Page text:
Wrapping linnen around wooden scababrd core
Another dumb question.

15th (16th) C.
I am told the wooden core of a scabbard, after glueing, is wrapped in a piece of strong linnen with hide glue. Some say a large single piece with ends meeting at the centre back is authentic, unlike winding thinn strips around it. Others tell me the other way round.
What precious few pictures I have collected so far of original scabbards, that allow seeing the construction, all seem to have the leather directly over the wood, no linnen inbetween.

18th C

One primary text source makes no mention of wrapping the wooden core in anything. A 1945 secondary source, without giving the original source, claims the scabbard is 'Served over' i.e. tightly wrapped, in fine linnen thread, then sizing (which I take to mean glue) is applied and when dry sanded/smoothed a bit.

I don't know how reliable that secondary source is, and smallsword scabbards are surprisingly rare survivors, museums descriptions of materials used are usually woefully incomplete and pictures showing anything that could reveal the construction are rarer than unicorns.
I have 1 (-one-) picture of a crumbling small sword scabbard, that shows that it has a wooden core, vellum cover and...nothing else?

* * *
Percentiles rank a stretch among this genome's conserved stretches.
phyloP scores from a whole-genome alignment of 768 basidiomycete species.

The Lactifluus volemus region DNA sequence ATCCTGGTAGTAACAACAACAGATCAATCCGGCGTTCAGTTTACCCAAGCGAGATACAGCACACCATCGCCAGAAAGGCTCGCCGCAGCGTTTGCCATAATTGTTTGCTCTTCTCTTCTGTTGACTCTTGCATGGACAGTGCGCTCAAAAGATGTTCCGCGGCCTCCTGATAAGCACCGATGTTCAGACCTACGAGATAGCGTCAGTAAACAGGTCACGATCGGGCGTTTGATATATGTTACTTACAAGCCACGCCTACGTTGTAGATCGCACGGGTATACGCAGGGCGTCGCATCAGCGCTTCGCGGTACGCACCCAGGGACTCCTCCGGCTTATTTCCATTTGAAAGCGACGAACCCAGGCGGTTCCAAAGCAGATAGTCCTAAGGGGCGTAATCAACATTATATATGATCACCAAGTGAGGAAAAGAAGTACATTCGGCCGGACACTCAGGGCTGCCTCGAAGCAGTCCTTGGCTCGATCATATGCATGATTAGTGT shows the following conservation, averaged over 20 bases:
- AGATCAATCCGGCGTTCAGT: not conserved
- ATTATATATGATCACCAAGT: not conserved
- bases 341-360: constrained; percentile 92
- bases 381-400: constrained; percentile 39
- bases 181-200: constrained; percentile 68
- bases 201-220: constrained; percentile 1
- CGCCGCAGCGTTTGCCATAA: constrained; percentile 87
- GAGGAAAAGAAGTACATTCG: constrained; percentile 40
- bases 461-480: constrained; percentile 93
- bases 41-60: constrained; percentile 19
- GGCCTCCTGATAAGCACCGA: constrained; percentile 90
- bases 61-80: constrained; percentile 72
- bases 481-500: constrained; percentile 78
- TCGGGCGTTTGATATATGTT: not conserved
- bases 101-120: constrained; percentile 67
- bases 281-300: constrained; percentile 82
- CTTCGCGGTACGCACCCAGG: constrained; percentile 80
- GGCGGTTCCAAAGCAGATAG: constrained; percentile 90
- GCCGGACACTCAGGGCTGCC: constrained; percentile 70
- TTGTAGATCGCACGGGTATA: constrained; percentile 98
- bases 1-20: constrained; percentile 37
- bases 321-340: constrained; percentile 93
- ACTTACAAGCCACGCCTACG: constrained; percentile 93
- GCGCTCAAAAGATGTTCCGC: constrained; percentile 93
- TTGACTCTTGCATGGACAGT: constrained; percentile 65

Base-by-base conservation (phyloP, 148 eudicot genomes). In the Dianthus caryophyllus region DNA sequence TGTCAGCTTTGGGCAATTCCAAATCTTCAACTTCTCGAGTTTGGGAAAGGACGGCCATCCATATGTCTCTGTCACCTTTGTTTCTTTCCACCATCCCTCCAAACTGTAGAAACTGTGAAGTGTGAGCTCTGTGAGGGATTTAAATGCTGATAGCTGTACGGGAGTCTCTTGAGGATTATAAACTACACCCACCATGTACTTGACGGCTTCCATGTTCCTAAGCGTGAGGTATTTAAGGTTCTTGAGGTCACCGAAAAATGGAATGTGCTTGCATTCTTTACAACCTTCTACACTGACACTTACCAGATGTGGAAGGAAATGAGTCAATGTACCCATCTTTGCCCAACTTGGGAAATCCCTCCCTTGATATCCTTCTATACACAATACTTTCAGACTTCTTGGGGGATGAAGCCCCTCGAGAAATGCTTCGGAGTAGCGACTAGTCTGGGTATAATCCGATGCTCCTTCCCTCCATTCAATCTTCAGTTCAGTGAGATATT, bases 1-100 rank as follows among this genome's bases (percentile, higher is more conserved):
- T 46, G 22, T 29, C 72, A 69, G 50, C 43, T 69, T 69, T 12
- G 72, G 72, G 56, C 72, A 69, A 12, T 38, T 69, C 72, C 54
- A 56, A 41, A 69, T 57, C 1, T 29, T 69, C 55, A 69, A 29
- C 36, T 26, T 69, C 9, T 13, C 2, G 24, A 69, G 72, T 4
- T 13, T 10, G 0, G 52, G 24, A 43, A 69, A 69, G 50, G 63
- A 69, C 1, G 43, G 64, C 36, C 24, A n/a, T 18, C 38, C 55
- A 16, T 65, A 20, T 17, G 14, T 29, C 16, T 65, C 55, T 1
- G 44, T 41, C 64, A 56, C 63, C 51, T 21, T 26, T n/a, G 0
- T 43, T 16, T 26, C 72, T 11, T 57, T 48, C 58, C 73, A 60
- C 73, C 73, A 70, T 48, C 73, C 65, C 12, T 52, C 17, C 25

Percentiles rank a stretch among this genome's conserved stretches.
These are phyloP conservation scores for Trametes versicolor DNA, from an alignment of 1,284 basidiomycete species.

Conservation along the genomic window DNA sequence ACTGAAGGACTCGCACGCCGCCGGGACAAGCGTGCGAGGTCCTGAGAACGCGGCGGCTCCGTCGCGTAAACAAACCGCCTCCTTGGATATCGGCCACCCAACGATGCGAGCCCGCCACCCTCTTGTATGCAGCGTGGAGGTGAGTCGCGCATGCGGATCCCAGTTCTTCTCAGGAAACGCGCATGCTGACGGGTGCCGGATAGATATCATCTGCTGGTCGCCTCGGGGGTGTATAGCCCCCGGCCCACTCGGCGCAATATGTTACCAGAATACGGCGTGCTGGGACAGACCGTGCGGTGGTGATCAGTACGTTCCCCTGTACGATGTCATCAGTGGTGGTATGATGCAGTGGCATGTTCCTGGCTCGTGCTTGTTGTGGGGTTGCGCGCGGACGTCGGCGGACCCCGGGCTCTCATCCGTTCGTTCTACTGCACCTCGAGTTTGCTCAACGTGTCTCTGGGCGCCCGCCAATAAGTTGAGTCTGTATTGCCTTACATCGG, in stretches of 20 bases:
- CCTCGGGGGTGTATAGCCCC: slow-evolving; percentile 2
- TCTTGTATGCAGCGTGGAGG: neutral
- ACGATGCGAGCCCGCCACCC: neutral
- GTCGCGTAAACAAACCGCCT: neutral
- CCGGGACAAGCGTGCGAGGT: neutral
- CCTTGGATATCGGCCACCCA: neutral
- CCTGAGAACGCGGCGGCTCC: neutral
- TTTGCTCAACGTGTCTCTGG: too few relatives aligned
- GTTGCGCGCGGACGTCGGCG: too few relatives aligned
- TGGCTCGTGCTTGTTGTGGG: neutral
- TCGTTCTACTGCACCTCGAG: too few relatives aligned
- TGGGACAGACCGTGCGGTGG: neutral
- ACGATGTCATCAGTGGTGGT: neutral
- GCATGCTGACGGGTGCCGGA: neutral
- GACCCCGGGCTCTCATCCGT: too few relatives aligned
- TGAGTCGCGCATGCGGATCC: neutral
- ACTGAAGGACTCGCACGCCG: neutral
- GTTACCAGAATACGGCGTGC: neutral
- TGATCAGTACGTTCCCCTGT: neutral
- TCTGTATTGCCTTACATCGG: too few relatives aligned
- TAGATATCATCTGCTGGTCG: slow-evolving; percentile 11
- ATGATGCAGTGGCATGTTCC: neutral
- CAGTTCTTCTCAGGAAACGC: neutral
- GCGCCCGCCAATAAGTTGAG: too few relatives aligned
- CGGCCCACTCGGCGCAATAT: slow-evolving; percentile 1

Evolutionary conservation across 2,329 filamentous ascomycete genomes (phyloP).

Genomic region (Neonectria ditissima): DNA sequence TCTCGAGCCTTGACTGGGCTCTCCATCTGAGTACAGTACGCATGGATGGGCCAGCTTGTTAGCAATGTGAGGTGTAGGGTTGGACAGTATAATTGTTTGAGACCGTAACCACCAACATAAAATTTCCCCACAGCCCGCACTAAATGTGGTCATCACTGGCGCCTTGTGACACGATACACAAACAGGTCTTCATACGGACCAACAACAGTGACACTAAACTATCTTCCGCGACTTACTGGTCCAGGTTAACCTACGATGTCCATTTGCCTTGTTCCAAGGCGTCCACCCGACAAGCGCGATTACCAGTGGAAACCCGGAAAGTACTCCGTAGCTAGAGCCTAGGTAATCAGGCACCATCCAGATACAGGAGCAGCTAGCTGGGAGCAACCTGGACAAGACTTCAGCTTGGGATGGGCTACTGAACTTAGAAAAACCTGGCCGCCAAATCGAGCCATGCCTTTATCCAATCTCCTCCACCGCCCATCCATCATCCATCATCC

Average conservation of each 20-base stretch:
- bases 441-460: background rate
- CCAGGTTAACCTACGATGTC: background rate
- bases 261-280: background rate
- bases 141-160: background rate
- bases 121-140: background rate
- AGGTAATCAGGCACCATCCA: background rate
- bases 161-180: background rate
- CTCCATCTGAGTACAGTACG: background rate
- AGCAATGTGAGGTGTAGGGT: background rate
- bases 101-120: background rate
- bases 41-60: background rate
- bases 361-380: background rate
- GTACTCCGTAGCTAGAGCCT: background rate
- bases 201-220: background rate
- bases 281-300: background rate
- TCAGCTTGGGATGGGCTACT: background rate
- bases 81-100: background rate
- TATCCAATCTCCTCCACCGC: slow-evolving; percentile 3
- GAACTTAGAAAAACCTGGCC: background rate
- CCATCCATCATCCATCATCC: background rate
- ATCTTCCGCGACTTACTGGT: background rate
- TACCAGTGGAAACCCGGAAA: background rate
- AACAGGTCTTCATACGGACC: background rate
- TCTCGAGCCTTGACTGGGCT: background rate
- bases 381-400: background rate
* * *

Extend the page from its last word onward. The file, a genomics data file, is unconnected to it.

It seems decent books, publications or just photos and descriptions of original scabbards of whatever century are extremely elusive!
I have been trying to gather information on period scabbards and suspensions as well and it is indeed as rare as a unicorn. I have read that 13th and 14th century scabbards were often covered in fabric as the final assembly and no leather covering. Have you come across that anywhere in you search?
Not really.

I am really only at the very beginning of this whole thing, and mostly looking for very late stuff.

still I am already struck by the dearth of publications or anything solid on scabbards, no matter the era...
It's not that surprising. After all, scabbards were (and are) usually made of perishable materials, and we can rarely see much detail about their internal construction except if the scabbard has been damaged or destroyed (while scabbards in such damaged condition would have been very likely to be discarded rather than preserved).

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